Three strangers, two secrets, one terrifying evening.

MY THOUGHTS: This is essentially a novel about loneliness.

Alice’s husband has left her for another woman, not even a younger, prettier, sexier woman, just another woman. Ursula’s husband is dead. She could perhaps have saved him had she stayed and fought beside him instead of running for help, but she will never know. Gareth wanted to be a policeman, but failed, and now spends his days on security in a shopping mall, his evenings with his mother who suffers from dementia.

All three are lonely. But there is a tenuous connection between all three. Alice is manager of a clothing store in the mall where Gareth is a security officer, and Ursula frequently shoplifts from Alice’s store. But none of that really has anything to do with this story. Except for the loneliness…

So, we have three separate stories and, for the life of me, I couldn’t figure out how the three were going to connect, until they did. Very late in the book. And then it was game on!

Even the secondary characters have interesting stories and hidden depths. Very hidden depths in a couple of instances. Just wait until you find out what Larry is going to do with his retirement!

Strangers by C.L. Taylor is one of those books where you’re reading along thinking, ‘Yeah, good read, but not great,’ and, ‘Hell, we’re getting awfully close to the end and nothing’s happening to change my mind. 3 stars. 3 stars….🤯’ It happens THAT fast!

‘What happens?’ you ask. Not telling. Read this for yourself.


#Strangers #NetGalley

THE AUTHOR: C.L. Taylor lives in Bristol with her partner and young son. She is a five times Sunday Times bestseller and her books have hit the number one spots on Amazon, Kobo, Audible, iBooks and Google Play. Cally has a degree in Psychology, with particular interest in abnormal and criminal Psychology.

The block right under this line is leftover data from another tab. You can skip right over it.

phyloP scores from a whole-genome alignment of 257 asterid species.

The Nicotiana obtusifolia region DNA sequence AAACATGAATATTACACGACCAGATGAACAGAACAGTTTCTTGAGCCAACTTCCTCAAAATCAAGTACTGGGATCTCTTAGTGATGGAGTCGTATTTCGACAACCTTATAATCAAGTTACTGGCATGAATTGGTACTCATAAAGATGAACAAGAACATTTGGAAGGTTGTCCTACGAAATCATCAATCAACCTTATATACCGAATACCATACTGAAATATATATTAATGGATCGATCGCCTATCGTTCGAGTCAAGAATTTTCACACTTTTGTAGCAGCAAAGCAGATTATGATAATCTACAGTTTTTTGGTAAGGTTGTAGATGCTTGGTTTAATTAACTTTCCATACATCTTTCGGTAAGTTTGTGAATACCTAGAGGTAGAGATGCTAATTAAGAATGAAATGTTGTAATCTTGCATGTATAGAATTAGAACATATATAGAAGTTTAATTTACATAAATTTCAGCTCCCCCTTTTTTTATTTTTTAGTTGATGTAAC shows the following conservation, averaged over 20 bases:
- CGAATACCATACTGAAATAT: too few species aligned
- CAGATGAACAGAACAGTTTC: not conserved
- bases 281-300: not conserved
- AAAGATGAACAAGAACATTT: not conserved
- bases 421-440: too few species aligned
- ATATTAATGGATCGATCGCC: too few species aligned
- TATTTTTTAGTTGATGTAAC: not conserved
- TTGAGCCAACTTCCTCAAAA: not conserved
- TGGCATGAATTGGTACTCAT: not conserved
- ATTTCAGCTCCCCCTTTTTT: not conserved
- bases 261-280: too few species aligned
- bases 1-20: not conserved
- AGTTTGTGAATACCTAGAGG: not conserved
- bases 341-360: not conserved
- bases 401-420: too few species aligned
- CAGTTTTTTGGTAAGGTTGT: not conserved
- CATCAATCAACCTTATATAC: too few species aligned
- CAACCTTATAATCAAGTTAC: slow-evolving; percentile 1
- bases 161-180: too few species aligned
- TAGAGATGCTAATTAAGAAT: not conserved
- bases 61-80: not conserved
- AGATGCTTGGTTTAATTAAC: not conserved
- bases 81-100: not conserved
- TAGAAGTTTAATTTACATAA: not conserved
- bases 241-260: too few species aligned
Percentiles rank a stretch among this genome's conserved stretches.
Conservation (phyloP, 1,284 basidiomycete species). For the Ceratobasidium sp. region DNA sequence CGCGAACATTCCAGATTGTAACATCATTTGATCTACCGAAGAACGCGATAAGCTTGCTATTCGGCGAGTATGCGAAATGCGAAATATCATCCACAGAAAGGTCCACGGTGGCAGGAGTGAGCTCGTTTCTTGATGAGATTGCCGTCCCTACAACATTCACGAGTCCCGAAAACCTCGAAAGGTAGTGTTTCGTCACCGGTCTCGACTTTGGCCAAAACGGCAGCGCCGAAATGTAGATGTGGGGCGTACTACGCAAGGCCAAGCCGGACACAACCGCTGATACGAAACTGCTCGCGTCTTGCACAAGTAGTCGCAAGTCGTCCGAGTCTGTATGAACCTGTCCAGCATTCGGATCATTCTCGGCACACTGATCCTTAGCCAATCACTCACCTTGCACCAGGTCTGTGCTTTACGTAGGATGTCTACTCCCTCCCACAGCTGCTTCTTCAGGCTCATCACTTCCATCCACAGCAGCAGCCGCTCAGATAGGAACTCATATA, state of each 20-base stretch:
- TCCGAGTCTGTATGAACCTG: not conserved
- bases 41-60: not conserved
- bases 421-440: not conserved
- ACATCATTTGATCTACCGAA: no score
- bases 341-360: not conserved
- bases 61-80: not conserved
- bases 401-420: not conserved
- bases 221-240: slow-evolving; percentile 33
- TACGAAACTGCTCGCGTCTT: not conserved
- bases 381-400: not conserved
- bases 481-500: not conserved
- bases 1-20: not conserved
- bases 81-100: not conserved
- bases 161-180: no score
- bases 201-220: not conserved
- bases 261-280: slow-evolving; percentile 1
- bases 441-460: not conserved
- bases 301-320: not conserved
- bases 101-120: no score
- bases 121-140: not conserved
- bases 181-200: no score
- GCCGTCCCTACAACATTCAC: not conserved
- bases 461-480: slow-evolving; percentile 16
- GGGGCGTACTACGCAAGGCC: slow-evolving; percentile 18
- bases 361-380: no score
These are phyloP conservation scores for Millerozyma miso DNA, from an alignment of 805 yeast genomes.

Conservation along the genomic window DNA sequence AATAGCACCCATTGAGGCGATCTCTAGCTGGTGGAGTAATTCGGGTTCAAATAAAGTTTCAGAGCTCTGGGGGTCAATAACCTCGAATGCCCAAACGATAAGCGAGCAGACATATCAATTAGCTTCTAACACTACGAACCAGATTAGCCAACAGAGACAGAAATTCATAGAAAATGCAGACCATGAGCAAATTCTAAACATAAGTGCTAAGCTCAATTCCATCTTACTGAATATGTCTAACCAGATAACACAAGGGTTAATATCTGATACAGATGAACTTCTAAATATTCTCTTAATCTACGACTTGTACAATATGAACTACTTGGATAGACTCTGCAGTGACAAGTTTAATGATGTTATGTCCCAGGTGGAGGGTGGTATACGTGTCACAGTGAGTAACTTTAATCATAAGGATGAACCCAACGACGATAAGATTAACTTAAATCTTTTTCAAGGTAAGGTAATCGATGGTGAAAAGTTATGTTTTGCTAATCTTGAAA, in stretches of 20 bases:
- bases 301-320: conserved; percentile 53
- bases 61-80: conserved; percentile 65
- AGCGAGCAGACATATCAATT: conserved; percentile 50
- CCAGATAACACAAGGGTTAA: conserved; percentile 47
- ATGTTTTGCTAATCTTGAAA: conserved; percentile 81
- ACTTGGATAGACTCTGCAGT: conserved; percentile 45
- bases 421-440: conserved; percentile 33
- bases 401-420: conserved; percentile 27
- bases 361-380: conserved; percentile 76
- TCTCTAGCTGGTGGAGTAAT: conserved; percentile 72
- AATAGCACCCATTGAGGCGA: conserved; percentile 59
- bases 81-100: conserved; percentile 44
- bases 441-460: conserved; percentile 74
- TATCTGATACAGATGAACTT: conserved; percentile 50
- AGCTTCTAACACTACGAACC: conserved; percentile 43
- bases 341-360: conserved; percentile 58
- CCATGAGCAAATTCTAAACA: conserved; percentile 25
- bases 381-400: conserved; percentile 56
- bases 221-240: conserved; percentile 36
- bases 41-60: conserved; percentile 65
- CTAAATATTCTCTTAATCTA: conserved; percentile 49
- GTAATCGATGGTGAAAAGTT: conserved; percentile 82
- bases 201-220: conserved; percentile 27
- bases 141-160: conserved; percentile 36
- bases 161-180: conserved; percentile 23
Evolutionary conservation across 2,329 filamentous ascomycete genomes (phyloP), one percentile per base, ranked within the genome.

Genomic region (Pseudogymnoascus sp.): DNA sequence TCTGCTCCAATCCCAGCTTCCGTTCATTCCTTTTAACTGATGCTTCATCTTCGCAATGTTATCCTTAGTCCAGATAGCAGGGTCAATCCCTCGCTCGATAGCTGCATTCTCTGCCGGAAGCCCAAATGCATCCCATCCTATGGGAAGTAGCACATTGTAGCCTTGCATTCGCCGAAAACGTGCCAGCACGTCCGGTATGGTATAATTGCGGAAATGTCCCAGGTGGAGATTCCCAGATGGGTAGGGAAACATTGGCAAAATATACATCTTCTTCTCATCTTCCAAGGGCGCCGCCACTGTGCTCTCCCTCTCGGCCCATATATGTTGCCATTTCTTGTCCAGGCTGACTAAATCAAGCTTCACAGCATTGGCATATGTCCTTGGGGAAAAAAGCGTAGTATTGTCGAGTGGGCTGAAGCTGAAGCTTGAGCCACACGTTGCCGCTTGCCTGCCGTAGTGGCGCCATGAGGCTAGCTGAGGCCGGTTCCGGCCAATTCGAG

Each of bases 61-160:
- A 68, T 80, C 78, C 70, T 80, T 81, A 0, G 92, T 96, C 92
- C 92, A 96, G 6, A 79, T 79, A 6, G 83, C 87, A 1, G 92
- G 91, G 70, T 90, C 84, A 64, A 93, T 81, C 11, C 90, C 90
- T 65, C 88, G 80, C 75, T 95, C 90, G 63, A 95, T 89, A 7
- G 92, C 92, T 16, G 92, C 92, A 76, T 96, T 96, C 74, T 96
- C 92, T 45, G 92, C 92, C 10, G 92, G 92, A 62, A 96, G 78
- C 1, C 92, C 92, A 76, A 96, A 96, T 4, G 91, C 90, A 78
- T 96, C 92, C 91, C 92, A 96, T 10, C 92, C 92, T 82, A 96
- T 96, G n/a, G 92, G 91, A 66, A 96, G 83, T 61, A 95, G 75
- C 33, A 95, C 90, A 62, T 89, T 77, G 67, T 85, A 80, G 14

DISCLOSURE: Thank you to Avon Books UK via NetGalley for providing a digital ARC of Strangers by C.L. Taylor for review. All opinions expressed in this review are entirely my own personal opinions.

For an explanation of my rating system please refer to my profile page or the about page on

This review and others are also published on Twitter, Amazon and

Problem Child by Victoria Helen Stone


EXCERPT: My very first memory is being alone and scared at night when I was three or four. Lightning and thunder and wind knocking trash against the thin walls of our house. My brother was nine and already a bully. He told me our parents were never coming home and he was going to sell me to a man he met that day for fifty dollars. ‘I got him up from twenty,’ he sneered.

Nobody cared about us. We were the white trash of the neighbourhood, and family matters weren’t anyone else’s business in this part of the country. It’s not like we were being beaten half to shit, and plenty of kids my brother’s age were cooking and cleaning for younger siblings.

I wasn’t dying. I wasn’t even starving, really. I was just terrified and bereft. No call to involve the authorities in that.

That was back when I still felt fear. When I still cried. When I still needed love and safety. I can almost remember what that felt like, but not really. It’s more like watching a movie of some pitiful little stranger.

I hate to remember that I used to need these people. They disgust me now, and that weak little girl disgusts me too.

ABOUT THIS BOOK: She’s cold, calculating, and can deceive with a smile. Jane Doe is back in the Amazon Charts bestselling series – and this time she’s met her match.

After a brutal childhood, Jane Doe has been permanently wired to look after herself and only herself. Now, looking next to normal, Jane has a lover and a job. But she hasn’t lost her edge. It sharpens when she hears from her estranged family.

Jane’s deeply troubled sixteen-year-old niece, Kayla, has vanished, and no one seems to care. Neither does Jane. Until she sees a picture of Kayla and recognizes herself in the young girl’s eyes. It’s the empty stare of a sociopath.

Jane knows what vengeful and desperate things Kayla is capable of. Only Jane can help her – by being drawn into Kayla’s dark world. And no one’s more aware than Jane just how dangerous that can be.

MY THOUGHTS: I am glad to see Jane back. I enjoyed this, my second encounter with her. You really don’t want to piss Jane off….just ask Rob.